Column: "The Sports Trail": Lack of sportsmanship a danger to future of sports

Wednesday, February 11, 2004

by David McNeal

Lack of sportsmanship has become a huge problem in sports.

That was brought home hard last week when officials failed to control the game, and the crowd, during the Green Forest-Prairie Grove senior boys basketball game.

It was a close fought battle between two teams trying to stay out of the 1AAA cellar. It went down to the wire, with Prairie Grove making the last basket before the buzzer went off.

Tempers had flared during the game, from parents and fans, to coaches, to the players. It burst loose during the handshakes.

When the dust settled, Tiger coach Mike Hampton had been reassigned the next day, and Green Forest Principal Rick Waters had agreed to take over for the remaining weeks of the season.

Don't consider this an isolated incident.

All across America, fans have become a threat to the integrity of high school, and sometimes collegiate sports.

"I paid my two bucks. I can say, and act, like I want," fans think.

Well, the thinking is changing fast. The Arkansas Activities Association, the organization that administers high school sports in Arkansas, is fed up with the bad behavior of fans and has taken steps in recent years to deal with it.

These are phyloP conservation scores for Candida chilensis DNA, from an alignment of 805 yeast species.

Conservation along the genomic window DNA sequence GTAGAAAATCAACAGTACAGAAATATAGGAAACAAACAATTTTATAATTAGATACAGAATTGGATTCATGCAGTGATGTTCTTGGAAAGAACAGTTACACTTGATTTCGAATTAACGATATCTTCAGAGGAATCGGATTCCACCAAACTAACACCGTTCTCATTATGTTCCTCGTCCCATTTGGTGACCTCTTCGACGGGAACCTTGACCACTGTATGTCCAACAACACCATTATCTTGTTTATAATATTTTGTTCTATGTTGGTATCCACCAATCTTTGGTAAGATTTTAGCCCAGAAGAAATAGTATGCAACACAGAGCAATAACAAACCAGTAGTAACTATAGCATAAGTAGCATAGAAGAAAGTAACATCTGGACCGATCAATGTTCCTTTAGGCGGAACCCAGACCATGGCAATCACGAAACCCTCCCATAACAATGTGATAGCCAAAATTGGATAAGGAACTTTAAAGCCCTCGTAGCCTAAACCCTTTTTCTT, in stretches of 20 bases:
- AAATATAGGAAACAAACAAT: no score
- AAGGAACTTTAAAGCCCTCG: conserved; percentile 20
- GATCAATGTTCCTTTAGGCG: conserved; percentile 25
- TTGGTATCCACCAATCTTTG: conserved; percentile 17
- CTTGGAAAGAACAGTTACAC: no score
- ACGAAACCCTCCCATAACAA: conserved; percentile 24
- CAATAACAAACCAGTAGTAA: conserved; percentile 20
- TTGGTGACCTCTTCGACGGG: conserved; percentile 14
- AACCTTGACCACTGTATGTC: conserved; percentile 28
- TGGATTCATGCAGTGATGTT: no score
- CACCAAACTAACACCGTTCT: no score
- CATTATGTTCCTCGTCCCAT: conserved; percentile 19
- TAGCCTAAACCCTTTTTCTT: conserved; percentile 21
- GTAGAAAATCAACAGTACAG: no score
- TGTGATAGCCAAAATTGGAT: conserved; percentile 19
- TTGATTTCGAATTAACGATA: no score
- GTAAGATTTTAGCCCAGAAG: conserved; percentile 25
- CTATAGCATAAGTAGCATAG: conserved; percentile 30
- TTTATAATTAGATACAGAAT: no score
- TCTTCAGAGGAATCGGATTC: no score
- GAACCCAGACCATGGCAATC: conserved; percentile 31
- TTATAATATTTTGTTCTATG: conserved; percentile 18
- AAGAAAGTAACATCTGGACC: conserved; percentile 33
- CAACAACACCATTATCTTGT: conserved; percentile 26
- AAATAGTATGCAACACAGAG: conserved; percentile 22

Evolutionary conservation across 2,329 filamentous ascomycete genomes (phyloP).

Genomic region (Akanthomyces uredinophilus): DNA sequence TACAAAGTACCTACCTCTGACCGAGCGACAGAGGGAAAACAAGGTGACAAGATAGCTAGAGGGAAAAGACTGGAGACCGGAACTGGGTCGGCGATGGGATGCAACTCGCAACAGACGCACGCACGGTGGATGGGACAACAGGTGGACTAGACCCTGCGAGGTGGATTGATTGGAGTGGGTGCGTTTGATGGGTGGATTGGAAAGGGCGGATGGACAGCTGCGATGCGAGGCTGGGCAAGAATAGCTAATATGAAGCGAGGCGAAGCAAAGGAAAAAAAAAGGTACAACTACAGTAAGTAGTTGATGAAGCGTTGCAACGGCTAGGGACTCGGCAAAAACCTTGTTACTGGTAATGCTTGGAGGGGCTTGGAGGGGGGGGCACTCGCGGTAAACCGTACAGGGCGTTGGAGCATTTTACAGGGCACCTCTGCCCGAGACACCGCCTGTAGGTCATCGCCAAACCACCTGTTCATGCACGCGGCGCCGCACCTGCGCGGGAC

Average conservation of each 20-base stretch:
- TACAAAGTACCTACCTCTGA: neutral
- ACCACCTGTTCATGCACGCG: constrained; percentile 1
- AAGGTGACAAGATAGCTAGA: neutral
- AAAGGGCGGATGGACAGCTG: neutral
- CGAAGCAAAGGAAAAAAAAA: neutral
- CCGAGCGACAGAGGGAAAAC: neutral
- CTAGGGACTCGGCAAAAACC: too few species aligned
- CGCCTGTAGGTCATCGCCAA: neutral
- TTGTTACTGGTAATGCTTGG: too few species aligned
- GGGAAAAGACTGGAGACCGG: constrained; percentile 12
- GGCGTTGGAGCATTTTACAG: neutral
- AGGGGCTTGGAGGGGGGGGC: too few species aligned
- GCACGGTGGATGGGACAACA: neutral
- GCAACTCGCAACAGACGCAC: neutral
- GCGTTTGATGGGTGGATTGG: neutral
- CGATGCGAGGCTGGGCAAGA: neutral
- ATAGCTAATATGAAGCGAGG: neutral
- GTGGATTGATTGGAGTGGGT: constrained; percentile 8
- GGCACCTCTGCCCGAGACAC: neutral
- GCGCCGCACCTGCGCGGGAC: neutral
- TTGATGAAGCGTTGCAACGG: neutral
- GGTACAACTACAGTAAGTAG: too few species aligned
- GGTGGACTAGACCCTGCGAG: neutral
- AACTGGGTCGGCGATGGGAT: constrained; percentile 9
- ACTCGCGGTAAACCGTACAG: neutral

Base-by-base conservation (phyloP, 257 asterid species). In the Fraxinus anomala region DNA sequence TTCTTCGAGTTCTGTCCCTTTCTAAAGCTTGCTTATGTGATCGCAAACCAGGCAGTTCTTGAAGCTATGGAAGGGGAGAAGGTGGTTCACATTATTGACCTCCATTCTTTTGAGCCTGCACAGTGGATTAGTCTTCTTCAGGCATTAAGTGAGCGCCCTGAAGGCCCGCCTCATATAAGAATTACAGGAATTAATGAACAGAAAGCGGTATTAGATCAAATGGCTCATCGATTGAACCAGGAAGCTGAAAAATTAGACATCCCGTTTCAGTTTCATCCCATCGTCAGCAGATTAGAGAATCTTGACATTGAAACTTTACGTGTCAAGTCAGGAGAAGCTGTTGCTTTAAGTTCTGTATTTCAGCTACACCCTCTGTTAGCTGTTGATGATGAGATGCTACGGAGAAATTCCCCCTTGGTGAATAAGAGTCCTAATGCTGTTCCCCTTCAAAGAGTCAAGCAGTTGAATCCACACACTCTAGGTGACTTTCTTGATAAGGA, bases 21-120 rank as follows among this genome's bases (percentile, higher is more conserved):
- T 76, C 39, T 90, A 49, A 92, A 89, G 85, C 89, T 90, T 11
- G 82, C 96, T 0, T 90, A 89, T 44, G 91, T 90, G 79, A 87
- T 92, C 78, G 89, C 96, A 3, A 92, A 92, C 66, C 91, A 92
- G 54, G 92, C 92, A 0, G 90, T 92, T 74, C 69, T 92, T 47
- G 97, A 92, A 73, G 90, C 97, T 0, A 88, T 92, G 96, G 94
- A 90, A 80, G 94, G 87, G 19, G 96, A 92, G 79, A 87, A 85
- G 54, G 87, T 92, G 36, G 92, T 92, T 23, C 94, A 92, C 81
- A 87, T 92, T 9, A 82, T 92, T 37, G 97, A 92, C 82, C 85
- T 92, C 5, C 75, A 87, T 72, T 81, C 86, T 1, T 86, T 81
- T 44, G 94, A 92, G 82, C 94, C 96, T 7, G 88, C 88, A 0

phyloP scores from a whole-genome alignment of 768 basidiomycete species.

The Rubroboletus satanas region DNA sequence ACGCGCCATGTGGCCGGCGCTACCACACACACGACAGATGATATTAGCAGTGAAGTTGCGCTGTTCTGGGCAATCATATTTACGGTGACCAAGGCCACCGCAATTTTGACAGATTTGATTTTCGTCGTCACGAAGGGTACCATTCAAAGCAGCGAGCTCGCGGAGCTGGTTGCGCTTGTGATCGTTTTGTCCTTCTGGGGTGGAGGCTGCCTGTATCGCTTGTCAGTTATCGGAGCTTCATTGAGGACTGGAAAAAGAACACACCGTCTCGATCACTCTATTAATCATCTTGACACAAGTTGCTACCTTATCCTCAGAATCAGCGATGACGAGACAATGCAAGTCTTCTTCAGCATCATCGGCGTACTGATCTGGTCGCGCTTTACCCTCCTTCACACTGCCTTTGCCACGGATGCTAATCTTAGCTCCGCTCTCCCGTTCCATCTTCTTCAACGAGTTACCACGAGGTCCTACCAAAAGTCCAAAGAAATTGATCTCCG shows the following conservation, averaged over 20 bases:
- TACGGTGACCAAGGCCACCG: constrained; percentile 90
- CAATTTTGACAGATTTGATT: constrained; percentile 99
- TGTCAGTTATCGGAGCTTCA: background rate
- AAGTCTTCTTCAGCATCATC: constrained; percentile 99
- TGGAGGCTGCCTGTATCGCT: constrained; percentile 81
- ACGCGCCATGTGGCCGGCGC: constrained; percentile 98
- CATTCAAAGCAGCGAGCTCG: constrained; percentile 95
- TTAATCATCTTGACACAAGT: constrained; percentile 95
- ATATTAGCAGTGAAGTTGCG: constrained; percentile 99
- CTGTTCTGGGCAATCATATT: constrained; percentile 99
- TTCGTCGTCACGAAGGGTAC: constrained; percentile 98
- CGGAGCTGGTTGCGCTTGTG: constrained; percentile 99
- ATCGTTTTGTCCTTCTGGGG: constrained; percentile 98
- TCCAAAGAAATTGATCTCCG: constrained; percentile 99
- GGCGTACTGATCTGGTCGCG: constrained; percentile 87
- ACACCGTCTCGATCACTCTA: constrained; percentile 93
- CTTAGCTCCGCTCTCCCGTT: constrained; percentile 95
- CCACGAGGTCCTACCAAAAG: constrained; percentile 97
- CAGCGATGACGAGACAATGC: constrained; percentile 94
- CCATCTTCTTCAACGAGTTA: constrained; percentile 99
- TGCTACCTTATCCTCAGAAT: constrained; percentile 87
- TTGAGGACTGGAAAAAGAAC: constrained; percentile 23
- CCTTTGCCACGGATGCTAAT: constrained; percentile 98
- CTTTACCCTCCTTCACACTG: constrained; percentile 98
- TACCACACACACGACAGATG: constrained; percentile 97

Schools can be put on probation if too many reports come in about bad behavior from fans. They're considering adding something new ---- if fans are uncontrollable, the games will not be played with them present.

Yeah, two teams, no fans, no cheerleaders, no band. Just two teams, with coaches.

With parents across the land pretending to be experts in whatever game their children are playing in, derision and disrespect for coaches is rampant. Players hear it at home, and carry that disrespect with them to practices.

"That coach doesn't know what he's doing," is one of the more often heard themes of these negative nellies. What they usually mean is, he isn't playing my kid enough.

Coaches are too hard on kids, they're not hard enough, they don't play everyone, they play too many that aren't as good as "my" kid. It goes on and on.

Here's the hard facts. High school sports that involve competing against other schools, where a score is kept and a winner is announced, base player participation on performance. It isn't intramurals.

You know. Intramurals. Where everyone gets to play some, regardless of their ability level. As long as scores are kept, and records are kept, coaches will play those athletes that perform the best.

Young people learn what we teach them. They watch their parents and neighbors in the stands during whatever game they are playing. If these people show a lack of respect for those who choose to work with young people ---- coaches and officials ----can we expect them to act any differently?

Sportsmanship. Learn it soon, parents and fans, or your young person may have to learn it without your presence ---- from a coach!

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